Two days before his scheduled execution, Edmund Zagorski is appealing a ruling this week from a federal judge.
On Monday, Federal District Judge Aleta Trauger ruled that death by the electric chair -- Zagorski's chosen method -- is constitutional, as was the choice Zagorski had to make between dying by lethal injection or the electric chair.
The U.S. 6th Circuit Court of Appeals will now decide what to do with those two decisions, which may then be appealed to the U.S. Supreme Court -- a typical maneuver in the days leading up to an execution.
Meanwhile, a temporary restraining order still remains over Thursday's execution after Trauger ordered that Zagorski's attorney, Kelley Henry, must have access to a phone before and during the execution. However, in making the ruling, the judge said she didn't expect the execution to be delayed before a phone is installed. The Tennessee Department of Correction has said they are reviewing the judge's order to determine its next steps.
While the legal battle continues in the courts, TDOC said Zagorski was moved to death watch early Tuesday morning. This is the second time Zagorski has been moved to the special area of Riverbend Maximum Security Institution adjacent to the execution chamber where additional security procedures are in effect in the days ahead of an execution. Zagorski was placed in death watch and then removed on October 11, after he was given a 10-day execution reprieve from Gov. Bill Haslam.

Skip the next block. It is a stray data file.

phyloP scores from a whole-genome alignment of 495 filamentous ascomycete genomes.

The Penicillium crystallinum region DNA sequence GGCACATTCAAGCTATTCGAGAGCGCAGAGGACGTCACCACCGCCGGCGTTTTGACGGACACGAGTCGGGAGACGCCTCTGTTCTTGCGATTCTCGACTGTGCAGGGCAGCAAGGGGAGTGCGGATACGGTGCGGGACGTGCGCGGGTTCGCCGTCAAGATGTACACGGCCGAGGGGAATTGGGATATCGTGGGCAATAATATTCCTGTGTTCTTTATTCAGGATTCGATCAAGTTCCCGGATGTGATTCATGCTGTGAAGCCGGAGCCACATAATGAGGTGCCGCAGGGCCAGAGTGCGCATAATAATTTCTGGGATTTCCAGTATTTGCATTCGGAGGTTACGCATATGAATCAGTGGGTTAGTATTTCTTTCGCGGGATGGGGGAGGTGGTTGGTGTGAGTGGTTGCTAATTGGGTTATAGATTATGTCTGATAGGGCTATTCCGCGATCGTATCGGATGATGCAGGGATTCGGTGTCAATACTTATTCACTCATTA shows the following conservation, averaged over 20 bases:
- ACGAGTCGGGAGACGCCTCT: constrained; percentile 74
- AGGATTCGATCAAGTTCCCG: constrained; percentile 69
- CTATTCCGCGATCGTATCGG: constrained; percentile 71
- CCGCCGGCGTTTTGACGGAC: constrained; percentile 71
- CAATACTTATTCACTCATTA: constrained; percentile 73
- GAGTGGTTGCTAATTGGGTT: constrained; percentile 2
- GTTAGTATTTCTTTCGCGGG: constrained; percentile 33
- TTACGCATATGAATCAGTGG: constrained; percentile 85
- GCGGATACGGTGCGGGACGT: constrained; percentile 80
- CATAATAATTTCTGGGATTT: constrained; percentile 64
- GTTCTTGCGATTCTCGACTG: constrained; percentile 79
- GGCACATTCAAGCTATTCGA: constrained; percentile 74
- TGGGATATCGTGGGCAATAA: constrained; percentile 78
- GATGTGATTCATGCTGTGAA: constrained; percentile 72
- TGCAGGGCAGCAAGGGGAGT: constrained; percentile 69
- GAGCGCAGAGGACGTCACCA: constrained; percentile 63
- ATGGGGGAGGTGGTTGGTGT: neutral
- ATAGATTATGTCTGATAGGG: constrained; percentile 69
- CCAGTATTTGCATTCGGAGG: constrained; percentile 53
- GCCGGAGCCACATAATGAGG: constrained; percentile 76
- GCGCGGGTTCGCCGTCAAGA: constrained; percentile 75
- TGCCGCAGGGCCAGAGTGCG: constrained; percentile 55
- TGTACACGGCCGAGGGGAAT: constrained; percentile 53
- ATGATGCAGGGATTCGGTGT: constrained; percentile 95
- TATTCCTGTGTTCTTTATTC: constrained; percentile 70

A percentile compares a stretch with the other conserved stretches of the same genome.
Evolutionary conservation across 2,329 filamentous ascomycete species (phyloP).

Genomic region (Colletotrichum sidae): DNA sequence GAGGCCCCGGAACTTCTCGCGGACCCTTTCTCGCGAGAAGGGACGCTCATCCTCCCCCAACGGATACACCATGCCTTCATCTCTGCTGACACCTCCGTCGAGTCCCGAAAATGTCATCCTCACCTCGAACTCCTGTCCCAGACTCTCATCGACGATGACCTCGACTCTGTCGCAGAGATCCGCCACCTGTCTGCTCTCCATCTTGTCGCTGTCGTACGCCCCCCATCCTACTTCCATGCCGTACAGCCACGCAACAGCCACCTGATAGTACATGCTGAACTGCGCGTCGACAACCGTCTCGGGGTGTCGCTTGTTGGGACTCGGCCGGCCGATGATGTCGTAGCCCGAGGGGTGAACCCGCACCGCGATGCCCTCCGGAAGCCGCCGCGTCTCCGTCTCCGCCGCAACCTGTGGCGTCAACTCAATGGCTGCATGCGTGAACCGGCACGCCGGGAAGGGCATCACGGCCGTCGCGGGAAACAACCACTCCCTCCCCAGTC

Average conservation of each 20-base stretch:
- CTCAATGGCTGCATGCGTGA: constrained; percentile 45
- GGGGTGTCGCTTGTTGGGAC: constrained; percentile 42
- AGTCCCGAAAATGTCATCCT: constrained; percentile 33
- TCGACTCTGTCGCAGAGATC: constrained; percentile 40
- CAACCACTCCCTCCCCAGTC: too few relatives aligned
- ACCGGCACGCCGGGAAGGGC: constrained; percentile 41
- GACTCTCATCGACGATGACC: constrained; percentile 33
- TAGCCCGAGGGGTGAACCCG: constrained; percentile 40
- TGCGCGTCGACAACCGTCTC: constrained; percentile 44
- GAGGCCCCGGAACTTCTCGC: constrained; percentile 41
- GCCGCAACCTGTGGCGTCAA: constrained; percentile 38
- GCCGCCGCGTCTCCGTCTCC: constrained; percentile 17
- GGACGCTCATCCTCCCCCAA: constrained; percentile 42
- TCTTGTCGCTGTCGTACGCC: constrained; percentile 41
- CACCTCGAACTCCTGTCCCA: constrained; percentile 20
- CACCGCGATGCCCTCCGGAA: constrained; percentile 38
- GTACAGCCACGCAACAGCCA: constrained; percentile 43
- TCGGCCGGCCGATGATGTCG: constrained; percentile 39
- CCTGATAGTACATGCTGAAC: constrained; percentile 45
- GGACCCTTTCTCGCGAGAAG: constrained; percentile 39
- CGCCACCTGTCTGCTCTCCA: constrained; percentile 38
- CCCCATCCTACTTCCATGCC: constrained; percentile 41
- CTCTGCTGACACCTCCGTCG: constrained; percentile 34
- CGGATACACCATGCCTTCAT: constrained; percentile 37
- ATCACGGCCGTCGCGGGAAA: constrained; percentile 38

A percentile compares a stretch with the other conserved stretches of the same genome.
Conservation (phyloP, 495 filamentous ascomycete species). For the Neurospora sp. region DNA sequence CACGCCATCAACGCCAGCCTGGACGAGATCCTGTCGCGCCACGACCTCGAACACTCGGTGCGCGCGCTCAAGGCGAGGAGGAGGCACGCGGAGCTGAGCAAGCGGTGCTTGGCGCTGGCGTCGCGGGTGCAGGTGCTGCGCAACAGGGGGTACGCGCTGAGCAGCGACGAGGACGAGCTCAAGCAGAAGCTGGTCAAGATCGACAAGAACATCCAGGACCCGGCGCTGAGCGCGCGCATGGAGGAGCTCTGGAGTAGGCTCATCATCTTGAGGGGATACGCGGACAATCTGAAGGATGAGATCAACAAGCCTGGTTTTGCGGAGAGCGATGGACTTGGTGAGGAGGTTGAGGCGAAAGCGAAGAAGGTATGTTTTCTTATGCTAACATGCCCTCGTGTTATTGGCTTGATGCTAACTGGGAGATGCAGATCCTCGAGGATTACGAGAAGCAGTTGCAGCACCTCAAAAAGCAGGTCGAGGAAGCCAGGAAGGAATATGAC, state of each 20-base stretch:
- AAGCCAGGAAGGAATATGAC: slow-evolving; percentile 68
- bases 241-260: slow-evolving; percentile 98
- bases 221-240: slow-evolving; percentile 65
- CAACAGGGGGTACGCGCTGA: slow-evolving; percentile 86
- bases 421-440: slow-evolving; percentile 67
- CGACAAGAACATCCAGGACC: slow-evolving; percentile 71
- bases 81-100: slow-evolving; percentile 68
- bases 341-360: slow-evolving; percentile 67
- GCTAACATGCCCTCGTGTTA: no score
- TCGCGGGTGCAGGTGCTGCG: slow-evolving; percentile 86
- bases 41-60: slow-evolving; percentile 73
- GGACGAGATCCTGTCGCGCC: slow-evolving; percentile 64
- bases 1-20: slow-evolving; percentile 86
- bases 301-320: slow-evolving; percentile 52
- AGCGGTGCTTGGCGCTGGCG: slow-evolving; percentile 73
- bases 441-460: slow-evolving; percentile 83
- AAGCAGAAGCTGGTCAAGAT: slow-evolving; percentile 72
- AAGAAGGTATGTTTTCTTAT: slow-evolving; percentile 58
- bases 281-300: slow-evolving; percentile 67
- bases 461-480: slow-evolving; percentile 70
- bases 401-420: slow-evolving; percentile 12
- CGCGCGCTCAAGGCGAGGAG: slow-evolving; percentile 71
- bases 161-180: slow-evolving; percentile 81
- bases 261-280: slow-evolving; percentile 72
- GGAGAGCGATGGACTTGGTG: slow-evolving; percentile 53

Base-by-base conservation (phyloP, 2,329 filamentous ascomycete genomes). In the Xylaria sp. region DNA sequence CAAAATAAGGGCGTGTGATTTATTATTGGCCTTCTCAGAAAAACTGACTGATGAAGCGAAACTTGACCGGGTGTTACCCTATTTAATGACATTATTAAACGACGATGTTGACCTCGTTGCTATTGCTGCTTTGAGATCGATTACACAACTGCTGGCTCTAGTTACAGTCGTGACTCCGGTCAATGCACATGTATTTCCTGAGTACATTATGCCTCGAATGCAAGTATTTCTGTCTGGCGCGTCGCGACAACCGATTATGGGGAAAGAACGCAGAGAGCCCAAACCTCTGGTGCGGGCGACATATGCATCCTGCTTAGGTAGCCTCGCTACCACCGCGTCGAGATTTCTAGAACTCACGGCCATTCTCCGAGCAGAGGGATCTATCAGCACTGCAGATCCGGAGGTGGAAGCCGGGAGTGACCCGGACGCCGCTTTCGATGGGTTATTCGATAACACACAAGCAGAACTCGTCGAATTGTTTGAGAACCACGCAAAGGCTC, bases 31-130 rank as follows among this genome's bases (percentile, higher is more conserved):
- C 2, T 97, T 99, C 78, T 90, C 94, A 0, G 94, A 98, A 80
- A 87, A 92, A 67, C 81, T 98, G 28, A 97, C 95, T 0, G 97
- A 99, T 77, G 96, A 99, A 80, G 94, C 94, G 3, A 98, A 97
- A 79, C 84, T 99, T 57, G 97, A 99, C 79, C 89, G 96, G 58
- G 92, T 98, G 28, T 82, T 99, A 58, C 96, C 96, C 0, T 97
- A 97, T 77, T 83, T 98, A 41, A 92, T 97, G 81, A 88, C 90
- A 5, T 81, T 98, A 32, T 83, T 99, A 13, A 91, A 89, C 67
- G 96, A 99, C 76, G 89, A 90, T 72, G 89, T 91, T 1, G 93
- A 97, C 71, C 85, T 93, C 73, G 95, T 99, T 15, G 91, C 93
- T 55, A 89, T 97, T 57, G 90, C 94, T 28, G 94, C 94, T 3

The electric chair has been used only two other times in the last 60 years in Tennessee to put a condemned inmate to death, one in 1960 and the other in 2007.
Zagorski was convicted of the 1983 double murder of John Dale Dotson and Jimmy Porter after setting up a bogus drug deal. Zagorski was said to have shot both men and slit their throats before robbing them and stealing their truck.
Also Tuesday afternoon, Zagorski's attorney filed another request in a separate legal argument surrounding the effectiveness of Zagorski's attorneys during his trial in the 1980s. After the 6th Circuit Court of Appeals rejected Henry's arguments on Monday, Henry then asked for the entire group of 6th Circuit Court of Appeals judges to rehear their arguments, rather than just the assigned panel of three judges that had previously taken up the matter. That request was denied.